The ingredient that does concern me is Ethylhexyl Methoxycinnamate,* also commonly listed as Octinoxate. Ethylhexyl Methoxycinnamate is a UV filter, which is why it caught my attention. What’s a UV filter doing in a product that’s not intended for sun protection? Turns out it’s there to protect the ingredients from degrading in the sunlight, which makes sense since the bottle is clear. However, when I was trying to figure out why Ethylhexyl Methoxycinnamate is in this product, I discovered several sources that indicated that Ethylhexyl Methoxycinnamate is an endocrine disruptor. Translated into plain English, this means that substances such as Ethylhexyl Methoxycinnamate act similarly to the body’s natural hormones and can potentially confuse it, causing a disruption in hormone production and/or behavior. Why does this matter? Well, hormones are pretty important. They aren’t just related to sex characteristics and libido, they’re also significant players in the management of metabolism, fertility, immunity, and are crucial to the proper development of a fetus, among other things, according to PBS.
My next question, and probably your next question too, was does this apply to topical use? The answer is yes, it does. Since Ethylhexyl Methoxycinnamate is most frequently used in sunscreens, there have been several studies performed on the effects of topical use. Octinoxate absorbs into the skin rather easily, as do most active ingredients used in chemical sunscreens (as opposed to physical sunscreens, which sit on top of the skin), causing them to have a greater effect on the the body than most topically applied products do. However, and this part is pretty important, Octinoxate has only been found to cause endocrine disruption in larger amounts than you’re probably going to apply of a toner/essence/emulsion. You’re unlikely to experience endocrine disruption from anything less than a full-body application repeated over time, as indicated by Manova, von Goetz, and Hungerbuehler (2015). The only people who should be concerned about Ethylhexyl Methoxycinnamate in small doses such as this are pregnant or nursing women, and products containing Ethylhexyl Methoxycinnamate should not be used on young children (Maipas & Nicolopoulou-Stamati, 2015). This is because the endocrine-disrupting effects are more likely to have a negative impact on the development of fetuses and young children (Maipas & Nicolopoulou-Stamati, 2015).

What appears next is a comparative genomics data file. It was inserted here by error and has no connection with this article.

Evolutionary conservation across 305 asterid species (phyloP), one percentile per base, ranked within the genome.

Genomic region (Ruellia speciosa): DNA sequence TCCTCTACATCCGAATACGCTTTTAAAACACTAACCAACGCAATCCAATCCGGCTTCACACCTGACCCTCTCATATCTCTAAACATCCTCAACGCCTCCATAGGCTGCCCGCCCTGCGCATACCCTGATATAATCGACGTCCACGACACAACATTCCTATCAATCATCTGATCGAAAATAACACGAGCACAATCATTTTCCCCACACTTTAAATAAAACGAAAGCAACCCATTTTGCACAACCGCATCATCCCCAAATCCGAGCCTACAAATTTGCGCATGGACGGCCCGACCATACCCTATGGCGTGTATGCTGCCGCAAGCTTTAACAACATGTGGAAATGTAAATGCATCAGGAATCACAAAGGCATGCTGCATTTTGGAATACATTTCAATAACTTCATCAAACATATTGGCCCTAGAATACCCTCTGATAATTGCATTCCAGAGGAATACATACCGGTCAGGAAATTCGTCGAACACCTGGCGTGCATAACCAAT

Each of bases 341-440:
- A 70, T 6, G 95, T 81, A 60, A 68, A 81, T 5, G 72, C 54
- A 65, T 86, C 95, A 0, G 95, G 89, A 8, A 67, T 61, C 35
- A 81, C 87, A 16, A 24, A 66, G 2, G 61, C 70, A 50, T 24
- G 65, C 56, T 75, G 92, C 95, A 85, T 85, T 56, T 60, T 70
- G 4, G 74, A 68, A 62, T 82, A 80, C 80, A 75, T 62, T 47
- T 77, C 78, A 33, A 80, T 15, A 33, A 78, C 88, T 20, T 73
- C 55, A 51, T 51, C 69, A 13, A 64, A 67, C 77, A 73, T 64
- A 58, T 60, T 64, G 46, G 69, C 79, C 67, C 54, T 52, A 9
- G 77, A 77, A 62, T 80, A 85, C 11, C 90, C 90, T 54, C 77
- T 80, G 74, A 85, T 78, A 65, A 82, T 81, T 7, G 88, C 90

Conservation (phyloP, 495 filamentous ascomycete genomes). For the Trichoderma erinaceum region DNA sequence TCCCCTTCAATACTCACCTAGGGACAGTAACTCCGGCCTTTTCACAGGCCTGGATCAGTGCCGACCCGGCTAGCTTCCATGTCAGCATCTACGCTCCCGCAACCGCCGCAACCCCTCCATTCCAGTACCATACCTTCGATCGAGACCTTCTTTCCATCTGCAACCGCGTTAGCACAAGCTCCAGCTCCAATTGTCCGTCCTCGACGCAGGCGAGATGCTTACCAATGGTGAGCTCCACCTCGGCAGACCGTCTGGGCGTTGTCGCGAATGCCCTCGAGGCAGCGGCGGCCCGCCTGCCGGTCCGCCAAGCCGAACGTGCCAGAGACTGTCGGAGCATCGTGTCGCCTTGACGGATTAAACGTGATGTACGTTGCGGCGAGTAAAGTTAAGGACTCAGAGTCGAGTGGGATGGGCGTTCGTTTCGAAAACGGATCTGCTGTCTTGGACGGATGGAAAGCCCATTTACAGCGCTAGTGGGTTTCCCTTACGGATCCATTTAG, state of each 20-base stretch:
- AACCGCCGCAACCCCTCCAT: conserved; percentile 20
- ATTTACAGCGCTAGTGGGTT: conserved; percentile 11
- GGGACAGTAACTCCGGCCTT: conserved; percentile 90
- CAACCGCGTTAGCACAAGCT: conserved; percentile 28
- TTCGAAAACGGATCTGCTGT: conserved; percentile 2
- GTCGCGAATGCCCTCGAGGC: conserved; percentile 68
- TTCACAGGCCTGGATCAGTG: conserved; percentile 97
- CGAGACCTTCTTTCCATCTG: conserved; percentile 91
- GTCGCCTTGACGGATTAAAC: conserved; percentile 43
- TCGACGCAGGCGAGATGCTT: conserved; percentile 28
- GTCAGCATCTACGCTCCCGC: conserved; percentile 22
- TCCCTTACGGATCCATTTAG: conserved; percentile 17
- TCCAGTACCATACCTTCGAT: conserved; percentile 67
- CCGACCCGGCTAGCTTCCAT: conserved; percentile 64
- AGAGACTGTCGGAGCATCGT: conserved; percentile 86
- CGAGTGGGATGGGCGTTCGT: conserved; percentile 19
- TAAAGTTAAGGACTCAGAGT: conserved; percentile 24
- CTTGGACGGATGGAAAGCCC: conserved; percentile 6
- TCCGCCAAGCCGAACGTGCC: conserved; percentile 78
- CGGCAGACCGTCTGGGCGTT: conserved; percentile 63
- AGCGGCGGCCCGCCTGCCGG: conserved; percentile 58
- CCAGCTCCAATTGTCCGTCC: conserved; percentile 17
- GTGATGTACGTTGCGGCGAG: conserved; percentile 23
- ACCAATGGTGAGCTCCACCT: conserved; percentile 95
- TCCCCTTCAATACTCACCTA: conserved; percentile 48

So if this product is unlikely to cause you any harm, why am I mentioning this? First, because the potential side effects of this ingredient are something I was unaware of until I started writing this review. Chances are, many of you are unaware of it too, which brings me to my next point. People deserve to know what’s in their personal care products, along with any risks associated with them. I’d wager that most of us have no interest in diving into academic research papers, and even if we are interested, there are often paywalls, forcing us to rely upon click-baity articles written by people who are just regurgitating other click-bait articles. I’m lucky enough to be able to access academic journals through my university, so when I have questions like this and a bit of spare time, I’m happy to go wandering around in the rabbit hole.
Finally, I don’t want this information to come across as alarmist in any way, and I especially don’t want anyone to get the wrong idea about “chemicals.” The whole anti-chemical thing is something I’ve been seeing a lot of in the skincare community lately, and it drives me absolutely bat shit crazy. EVERYTHING IS CHEMICALS. Water and air- two things I think we can agree are pretty crucial to our very existence- are chemicals. Everything on the periodic table of elements- chemicals. Just like there are healthy foods and unhealthy foods, and a myriad of kinda-maybe-healthy-ish foods in between, there are just as many varying degrees of chemicals that are helpful or harmful in differing quantities and circumstances. So, now that we’ve cleared that up, let’s move on to the reason why most of you are probably here: to hear about how this product worked for me.